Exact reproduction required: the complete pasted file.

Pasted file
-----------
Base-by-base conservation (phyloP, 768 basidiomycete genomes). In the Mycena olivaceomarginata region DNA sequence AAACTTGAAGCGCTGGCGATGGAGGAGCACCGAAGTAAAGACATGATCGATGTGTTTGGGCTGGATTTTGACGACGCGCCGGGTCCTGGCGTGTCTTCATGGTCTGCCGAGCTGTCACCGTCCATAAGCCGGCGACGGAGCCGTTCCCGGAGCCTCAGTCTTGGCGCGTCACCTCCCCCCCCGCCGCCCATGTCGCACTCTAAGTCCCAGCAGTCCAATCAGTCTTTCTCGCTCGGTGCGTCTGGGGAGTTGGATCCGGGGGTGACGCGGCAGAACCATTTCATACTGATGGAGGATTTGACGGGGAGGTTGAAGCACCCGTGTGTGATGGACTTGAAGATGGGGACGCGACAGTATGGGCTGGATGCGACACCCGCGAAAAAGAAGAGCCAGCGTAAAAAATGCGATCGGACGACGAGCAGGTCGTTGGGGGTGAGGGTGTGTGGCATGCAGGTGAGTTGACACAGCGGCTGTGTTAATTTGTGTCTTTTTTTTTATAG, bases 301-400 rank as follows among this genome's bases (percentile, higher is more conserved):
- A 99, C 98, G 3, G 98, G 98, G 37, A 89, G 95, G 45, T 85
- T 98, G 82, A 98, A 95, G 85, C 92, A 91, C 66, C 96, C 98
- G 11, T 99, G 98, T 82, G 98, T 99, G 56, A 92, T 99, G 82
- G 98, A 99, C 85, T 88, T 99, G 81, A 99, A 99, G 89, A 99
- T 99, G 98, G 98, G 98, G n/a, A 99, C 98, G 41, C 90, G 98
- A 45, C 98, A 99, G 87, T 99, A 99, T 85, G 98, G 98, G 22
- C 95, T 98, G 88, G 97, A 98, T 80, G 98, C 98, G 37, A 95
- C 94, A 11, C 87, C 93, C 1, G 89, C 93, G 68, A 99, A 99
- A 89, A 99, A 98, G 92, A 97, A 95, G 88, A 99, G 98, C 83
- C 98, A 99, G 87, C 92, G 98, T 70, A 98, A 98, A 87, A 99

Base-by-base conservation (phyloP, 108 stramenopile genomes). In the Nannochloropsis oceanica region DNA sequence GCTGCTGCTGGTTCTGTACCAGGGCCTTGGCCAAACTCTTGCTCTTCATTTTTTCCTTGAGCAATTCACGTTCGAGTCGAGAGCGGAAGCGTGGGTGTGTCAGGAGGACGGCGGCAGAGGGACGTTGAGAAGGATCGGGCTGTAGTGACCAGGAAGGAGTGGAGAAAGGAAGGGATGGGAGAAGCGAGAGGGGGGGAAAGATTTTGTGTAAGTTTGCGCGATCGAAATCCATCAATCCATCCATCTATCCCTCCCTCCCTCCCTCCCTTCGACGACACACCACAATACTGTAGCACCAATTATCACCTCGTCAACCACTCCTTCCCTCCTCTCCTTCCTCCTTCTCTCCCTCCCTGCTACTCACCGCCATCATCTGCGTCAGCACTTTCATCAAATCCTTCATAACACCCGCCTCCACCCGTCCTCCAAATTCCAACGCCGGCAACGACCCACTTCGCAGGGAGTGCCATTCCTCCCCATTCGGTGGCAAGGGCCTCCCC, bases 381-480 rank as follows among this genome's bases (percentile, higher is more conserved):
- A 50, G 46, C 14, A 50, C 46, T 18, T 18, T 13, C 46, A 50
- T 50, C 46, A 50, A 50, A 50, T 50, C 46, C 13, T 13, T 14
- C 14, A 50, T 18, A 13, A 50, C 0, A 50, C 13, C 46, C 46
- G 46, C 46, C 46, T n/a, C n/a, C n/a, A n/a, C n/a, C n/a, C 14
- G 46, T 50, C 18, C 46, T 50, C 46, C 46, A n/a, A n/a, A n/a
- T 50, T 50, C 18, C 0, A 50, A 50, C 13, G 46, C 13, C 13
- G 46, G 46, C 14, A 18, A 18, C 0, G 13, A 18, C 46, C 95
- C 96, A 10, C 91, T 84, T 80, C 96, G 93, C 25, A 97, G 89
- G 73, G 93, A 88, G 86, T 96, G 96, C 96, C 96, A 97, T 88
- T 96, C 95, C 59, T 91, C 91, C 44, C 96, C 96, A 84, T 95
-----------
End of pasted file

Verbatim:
Base-by-base conservation (phyloP, 768 basidiomycete genomes). In the Mycena olivaceomarginata region DNA sequence AAACTTGAAGCGCTGGCGATGGAGGAGCACCGAAGTAAAGACATGATCGATGTGTTTGGGCTGGATTTTGACGACGCGCCGGGTCCTGGCGTGTCTTCATGGTCTGCCGAGCTGTCACCGTCCATAAGCCGGCGACGGAGCCGTTCCCGGAGCCTCAGTCTTGGCGCGTCACCTCCCCCCCCGCCGCCCATGTCGCACTCTAAGTCCCAGCAGTCCAATCAGTCTTTCTCGCTCGGTGCGTCTGGGGAGTTGGATCCGGGGGTGACGCGGCAGAACCATTTCATACTGATGGAGGATTTGACGGGGAGGTTGAAGCACCCGTGTGTGATGGACTTGAAGATGGGGACGCGACAGTATGGGCTGGATGCGACACCCGCGAAAAAGAAGAGCCAGCGTAAAAAATGCGATCGGACGACGAGCAGGTCGTTGGGGGTGAGGGTGTGTGGCATGCAGGTGAGTTGACACAGCGGCTGTGTTAATTTGTGTCTTTTTTTTTATAG, bases 301-400 rank as follows among this genome's bases (percentile, higher is more conserved):
- A 99, C 98, G 3, G 98, G 98, G 37, A 89, G 95, G 45, T 85
- T 98, G 82, A 98, A 95, G 85, C 92, A 91, C 66, C 96, C 98
- G 11, T 99, G 98, T 82, G 98, T 99, G 56, A 92, T 99, G 82
- G 98, A 99, C 85, T 88, T 99, G 81, A 99, A 99, G 89, A 99
- T 99, G 98, G 98, G 98, G n/a, A 99, C 98, G 41, C 90, G 98
- A 45, C 98, A 99, G 87, T 99, A 99, T 85, G 98, G 98, G 22
- C 95, T 98, G 88, G 97, A 98, T 80, G 98, C 98, G 37, A 95
- C 94, A 11, C 87, C 93, C 1, G 89, C 93, G 68, A 99, A 99
- A 89, A 99, A 98, G 92, A 97, A 95, G 88, A 99, G 98, C 83
- C 98, A 99, G 87, C 92, G 98, T 70, A 98, A 98, A 87, A 99

Base-by-base conservation (phyloP, 108 stramenopile genomes). In the Nannochloropsis oceanica region DNA sequence GCTGCTGCTGGTTCTGTACCAGGGCCTTGGCCAAACTCTTGCTCTTCATTTTTTCCTTGAGCAATTCACGTTCGAGTCGAGAGCGGAAGCGTGGGTGTGTCAGGAGGACGGCGGCAGAGGGACGTTGAGAAGGATCGGGCTGTAGTGACCAGGAAGGAGTGGAGAAAGGAAGGGATGGGAGAAGCGAGAGGGGGGGAAAGATTTTGTGTAAGTTTGCGCGATCGAAATCCATCAATCCATCCATCTATCCCTCCCTCCCTCCCTCCCTTCGACGACACACCACAATACTGTAGCACCAATTATCACCTCGTCAACCACTCCTTCCCTCCTCTCCTTCCTCCTTCTCTCCCTCCCTGCTACTCACCGCCATCATCTGCGTCAGCACTTTCATCAAATCCTTCATAACACCCGCCTCCACCCGTCCTCCAAATTCCAACGCCGGCAACGACCCACTTCGCAGGGAGTGCCATTCCTCCCCATTCGGTGGCAAGGGCCTCCCC, bases 381-480 rank as follows among this genome's bases (percentile, higher is more conserved):
- A 50, G 46, C 14, A 50, C 46, T 18, T 18, T 13, C 46, A 50
- T 50, C 46, A 50, A 50, A 50, T 50, C 46, C 13, T 13, T 14
- C 14, A 50, T 18, A 13, A 50, C 0, A 50, C 13, C 46, C 46
- G 46, C 46, C 46, T n/a, C n/a, C n/a, A n/a, C n/a, C n/a, C 14
- G 46, T 50, C 18, C 46, T 50, C 46, C 46, A n/a, A n/a, A n/a
- T 50, T 50, C 18, C 0, A 50, A 50, C 13, G 46, C 13, C 13
- G 46, G 46, C 14, A 18, A 18, C 0, G 13, A 18, C 46, C 95
- C 96, A 10, C 91, T 84, T 80, C 96, G 93, C 25, A 97, G 89
- G 73, G 93, A 88, G 86, T 96, G 96, C 96, C 96, A 97, T 88
- T 96, C 95, C 59, T 91, C 91, C 44, C 96, C 96, A 84, T 95